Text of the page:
Mother Hens: Raising Chicks on the Farm

Short story recounting the fateful year Marilyn Monroe and Dirty Red raised their baby chicks on the farm.

Marilyn Monroe was a Buff Orpington, just like this fetching hen.

Hen

Marilyn Monroe was a Buff Orpington, just like this fetching hen. Photography by John Cornford / Alamy

 

Story by Linda King

St. Francisville, Louisiana

Marilyn Monroe was a beautiful chicken, a buxom blonde with movie star appeal. Despite her Hollywood looks, though, her biggest ambition was to be a mother. Marilyn was a Buff Orpington, a breed known to be broody—that is, she would sit on rocks if she thought she could hatch them.

One spring she had competition at brooding time. A young Rhode Island Red named Dirty Red wanted Marilyn’s job. Whenever Marilyn left her nest briefly, Dirty Red rushed to settle herself on the coveted eggs, and a fight would ensue. To maintain peace, I gave Dirty Red her own egg. She settled into the adjacent box, and the two hens became amicable neighbors.

Marilyn had a head start on Dirty Red. On schedule, the morning of their 21st day, Marilyn’s charges began to pip their shells. One by one, the tiny chicks emerged damp and exhausted. Marilyn drew them under her wing to rest and dry. Before long, the fluffy hatchlings ventured from under Mom to peek at the world.

Dirty Red listened anxiously as Marilyn’s eggs hatched. She adjusted her own egg, calling out to it, but another few days would pass before her efforts were rewarded.

In the meantime, Marilyn had already taken her young for strolls around the pen, introducing them to food and water. The other hens gathered to admire the chicks with approving clucks not unlike the oohs and aahs of women meeting a newborn.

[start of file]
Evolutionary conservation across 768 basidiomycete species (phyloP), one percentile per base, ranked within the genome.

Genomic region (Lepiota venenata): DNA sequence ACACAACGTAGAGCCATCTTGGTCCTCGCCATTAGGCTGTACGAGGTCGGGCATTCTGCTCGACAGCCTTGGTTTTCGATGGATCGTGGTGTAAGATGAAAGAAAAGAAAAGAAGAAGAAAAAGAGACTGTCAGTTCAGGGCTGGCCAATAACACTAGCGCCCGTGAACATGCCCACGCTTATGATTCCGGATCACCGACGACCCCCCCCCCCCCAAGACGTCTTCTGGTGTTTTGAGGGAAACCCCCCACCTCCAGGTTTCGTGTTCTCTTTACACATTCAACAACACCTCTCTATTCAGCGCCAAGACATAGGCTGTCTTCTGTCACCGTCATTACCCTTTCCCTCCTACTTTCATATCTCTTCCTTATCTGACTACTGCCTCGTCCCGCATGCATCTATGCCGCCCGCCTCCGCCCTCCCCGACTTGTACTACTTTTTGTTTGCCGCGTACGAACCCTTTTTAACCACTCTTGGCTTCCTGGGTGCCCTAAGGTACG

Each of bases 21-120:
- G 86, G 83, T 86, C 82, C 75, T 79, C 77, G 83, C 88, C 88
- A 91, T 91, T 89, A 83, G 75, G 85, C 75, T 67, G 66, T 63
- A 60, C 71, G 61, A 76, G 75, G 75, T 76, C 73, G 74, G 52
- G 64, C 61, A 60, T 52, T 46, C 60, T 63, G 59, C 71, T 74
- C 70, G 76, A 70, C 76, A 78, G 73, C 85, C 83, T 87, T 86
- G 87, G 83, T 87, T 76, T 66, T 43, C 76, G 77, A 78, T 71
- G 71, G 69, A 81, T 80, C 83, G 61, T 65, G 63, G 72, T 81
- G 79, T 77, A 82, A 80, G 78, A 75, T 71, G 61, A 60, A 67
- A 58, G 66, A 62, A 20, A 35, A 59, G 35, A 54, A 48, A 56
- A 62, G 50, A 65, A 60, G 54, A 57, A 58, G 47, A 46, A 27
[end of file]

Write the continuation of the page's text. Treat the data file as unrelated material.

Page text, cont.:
Dirty Red persevered until it was her turn to hover nervously while her chick worked his way into the world. And his arrival was certainly worth the wait, because he was huge—bigger than any of Marilyn’s brood! His father was the largest rooster in the barnyard, a Brahma named Big Foot.

Dirty Red did everything that could be expected of a new mother. But the large chick, which we called Big Baby, was overwhelming. He constantly peeped for attention and hid underneath her wing at the slightest provocation, even when he was so big that his bottom and giant feathered feet remained exposed.

There comes a time when a mother hen cuts the apron strings, chasing the young ones from her. The chicks cry some, but soon they are absorbed into the flock. A good mother may watch them awhile, returning briefly if they get into trouble, but basically her job is done. Probably because of her inexperience, Dirty Red quit motherhood prematurely. Big Baby cried his heart out, wandering the barnyard pitifully. When it was apparent Dirty Red was done, Marilyn approached the chick, nudging him gently. Gratefully, he joined her brood.

But he was the last chick she would raise. Marilyn lost her life defending him from a hungry coyote. Unfortunately, life is fragile for a chicken. But her sacrifice was not in vain: Big Baby grew to be a fine rooster, eventually taking his daddy’s place as head of the flock.

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